David Cameron sets up 10 new taskforces to oversee policy delivery

Image source, PA
Image caption, The taskforces will be chaired by senior ministers

David Cameron has set up 10 new taskforces to oversee the delivery of policy in key areas, including housing, immigration, extremism and childcare.

Downing Street said the bodies, chaired by ministers, would track progress in policy implementation and "make sure actions are followed through".

The move echoes the setting up of a Delivery Unit in No 10 by Tony Blair in 2001 to monitor delivery of priorities.

This was abolished when the coalition government took office in 2010.

David Cameron has said he has a mandate to deliver the Conservatives' manifesto in full following their election victory and will not "waste a minute" in getting started on a busy legislative programme, with 26 bills included in the government's first Queen's Speech announced last week.

Ministers are keen to exploit the political momentum which new governments traditionally enjoy at the start of a new Parliament, even though the Conservatives only have a working majority of 12 in the House of Commons and do not have a majority in the House of Lords.

'Identify problems'

Taskforces have also been set up to oversee progress in the following areas: troubled families, exports, digital infrastructure, health and social care, "earn or learn" and foreign fighters returning to the UK from Syria and Iraq.

The committees will be chaired by cabinet ministers or junior ministers, reporting to the prime minister and the cabinet "regularly".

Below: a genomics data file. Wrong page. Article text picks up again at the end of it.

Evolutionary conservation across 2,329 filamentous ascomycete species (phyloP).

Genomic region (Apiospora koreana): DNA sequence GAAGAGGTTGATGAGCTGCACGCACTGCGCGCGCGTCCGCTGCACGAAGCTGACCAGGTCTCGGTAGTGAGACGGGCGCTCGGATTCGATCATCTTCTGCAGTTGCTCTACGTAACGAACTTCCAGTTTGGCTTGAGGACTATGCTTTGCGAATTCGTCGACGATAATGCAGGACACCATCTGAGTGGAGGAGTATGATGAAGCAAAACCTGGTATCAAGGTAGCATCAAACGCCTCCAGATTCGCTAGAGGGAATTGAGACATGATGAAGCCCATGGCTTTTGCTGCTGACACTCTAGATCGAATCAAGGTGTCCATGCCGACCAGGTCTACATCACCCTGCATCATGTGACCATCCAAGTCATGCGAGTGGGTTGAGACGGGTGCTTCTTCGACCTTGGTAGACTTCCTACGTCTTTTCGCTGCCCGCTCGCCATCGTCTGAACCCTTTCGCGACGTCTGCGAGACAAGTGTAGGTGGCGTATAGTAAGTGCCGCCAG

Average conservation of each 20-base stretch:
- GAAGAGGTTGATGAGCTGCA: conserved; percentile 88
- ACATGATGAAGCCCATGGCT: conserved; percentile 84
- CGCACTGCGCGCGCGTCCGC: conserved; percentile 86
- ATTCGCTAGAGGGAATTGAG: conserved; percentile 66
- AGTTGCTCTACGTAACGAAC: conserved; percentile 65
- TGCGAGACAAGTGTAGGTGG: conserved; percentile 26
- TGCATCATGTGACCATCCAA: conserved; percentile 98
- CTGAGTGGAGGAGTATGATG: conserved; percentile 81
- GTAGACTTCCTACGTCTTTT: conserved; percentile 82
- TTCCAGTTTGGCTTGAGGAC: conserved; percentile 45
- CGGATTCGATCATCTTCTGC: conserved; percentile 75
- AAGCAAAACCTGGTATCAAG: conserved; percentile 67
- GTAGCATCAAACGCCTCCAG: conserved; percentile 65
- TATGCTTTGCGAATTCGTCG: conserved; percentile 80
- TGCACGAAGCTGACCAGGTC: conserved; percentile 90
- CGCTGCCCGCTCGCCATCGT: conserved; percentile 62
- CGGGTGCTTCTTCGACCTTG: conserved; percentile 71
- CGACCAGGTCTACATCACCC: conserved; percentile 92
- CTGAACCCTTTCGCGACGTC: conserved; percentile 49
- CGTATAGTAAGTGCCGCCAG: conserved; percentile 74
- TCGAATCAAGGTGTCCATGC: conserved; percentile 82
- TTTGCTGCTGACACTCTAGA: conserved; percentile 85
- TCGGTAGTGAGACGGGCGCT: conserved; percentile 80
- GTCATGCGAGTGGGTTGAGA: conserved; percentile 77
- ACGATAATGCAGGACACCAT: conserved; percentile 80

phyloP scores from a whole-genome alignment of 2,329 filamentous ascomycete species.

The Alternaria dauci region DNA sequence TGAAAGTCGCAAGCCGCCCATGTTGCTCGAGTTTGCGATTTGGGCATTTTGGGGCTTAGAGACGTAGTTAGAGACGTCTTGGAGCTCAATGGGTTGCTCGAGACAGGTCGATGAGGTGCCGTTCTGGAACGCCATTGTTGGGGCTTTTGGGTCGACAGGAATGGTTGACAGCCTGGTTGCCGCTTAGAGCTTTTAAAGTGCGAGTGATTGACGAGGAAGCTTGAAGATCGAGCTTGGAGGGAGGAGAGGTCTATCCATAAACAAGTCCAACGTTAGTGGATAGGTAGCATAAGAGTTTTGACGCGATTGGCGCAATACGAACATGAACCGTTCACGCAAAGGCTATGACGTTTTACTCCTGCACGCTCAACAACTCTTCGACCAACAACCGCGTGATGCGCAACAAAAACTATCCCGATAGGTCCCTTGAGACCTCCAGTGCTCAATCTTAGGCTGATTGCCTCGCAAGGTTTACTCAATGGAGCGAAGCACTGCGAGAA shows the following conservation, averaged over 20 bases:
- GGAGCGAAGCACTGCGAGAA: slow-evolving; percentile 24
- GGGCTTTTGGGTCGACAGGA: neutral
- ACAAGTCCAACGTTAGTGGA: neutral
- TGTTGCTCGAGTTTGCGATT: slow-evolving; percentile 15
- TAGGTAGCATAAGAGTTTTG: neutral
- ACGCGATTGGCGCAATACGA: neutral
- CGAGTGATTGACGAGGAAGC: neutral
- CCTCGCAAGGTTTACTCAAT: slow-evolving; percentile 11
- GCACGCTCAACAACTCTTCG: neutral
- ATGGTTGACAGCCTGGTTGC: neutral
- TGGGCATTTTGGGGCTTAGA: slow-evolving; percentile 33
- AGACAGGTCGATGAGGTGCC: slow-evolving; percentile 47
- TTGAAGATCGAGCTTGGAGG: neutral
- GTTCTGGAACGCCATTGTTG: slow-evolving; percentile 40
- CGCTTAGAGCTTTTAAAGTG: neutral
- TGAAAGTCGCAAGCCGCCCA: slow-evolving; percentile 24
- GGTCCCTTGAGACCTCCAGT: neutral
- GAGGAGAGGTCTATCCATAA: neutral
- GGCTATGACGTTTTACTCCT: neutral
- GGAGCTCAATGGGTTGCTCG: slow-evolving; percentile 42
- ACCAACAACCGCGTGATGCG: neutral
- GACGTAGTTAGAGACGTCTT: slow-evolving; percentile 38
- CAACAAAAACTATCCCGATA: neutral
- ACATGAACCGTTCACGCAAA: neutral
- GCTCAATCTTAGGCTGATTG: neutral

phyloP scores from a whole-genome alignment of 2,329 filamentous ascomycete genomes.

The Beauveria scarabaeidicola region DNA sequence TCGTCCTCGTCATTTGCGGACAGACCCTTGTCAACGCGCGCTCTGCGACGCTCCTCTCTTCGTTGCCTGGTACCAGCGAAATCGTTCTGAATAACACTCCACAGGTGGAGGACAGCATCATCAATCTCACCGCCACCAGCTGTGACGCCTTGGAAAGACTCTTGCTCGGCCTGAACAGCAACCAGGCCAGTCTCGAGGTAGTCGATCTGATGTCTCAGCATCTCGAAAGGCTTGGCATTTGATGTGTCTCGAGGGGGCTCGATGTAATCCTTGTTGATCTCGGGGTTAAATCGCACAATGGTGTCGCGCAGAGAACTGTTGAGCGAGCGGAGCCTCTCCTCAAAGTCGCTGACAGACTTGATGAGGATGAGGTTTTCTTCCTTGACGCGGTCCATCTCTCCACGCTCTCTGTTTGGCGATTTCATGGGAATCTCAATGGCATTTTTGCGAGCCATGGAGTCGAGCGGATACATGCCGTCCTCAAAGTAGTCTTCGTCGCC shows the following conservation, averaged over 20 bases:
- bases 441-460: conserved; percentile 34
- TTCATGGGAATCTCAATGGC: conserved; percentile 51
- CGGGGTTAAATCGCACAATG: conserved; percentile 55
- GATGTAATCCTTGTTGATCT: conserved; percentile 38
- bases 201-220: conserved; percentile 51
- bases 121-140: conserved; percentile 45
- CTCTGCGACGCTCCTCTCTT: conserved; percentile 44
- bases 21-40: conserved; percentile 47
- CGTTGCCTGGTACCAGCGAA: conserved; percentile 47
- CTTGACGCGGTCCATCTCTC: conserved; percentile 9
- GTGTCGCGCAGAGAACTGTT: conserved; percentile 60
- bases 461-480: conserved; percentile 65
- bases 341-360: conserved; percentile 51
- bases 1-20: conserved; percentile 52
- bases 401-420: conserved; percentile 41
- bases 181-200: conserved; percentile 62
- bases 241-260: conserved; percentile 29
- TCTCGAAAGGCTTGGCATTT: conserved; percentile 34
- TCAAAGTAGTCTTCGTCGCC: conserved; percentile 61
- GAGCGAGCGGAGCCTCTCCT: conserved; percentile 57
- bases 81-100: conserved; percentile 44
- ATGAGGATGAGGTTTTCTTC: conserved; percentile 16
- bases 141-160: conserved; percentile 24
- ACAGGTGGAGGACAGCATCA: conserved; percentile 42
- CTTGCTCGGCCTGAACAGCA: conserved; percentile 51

Employment minister Priti Patel will chair the taskforce on childcare with other details to be set out in due course.

Image source, PA
Image caption, Tony Blair set up a delivery unit in No 10 in 2001, which was retained by Gordon Brown

Although they will not publish reports, Downing Street said their aim was to "maintain momentum" and to "identify problems" in the delivery of Conservative manifesto commitments.

A No 10 spokesman said the prime minister believed it is was necessary to "identify specific areas where we continue to deliver things" that are government priorities.

He denied the extra mechanism was a "judgement on the civil service", which is responsible for the implementation of policy, instead insisting it was about "an extra way of making sure that delivery happens".

During its nine-year existence under Labour, the No 10 Delivery Unit was headed by civil servants and outside experts and was designed to co-ordinate the implementation of policy across government departments.

David Cameron has also finalised the number of cabinet committees and who will be on them. There will be 14 committees, including the national security committee, while three sub committees have also been established.

Each will report to the cabinet and the prime minister on specific policy areas and decisions made.

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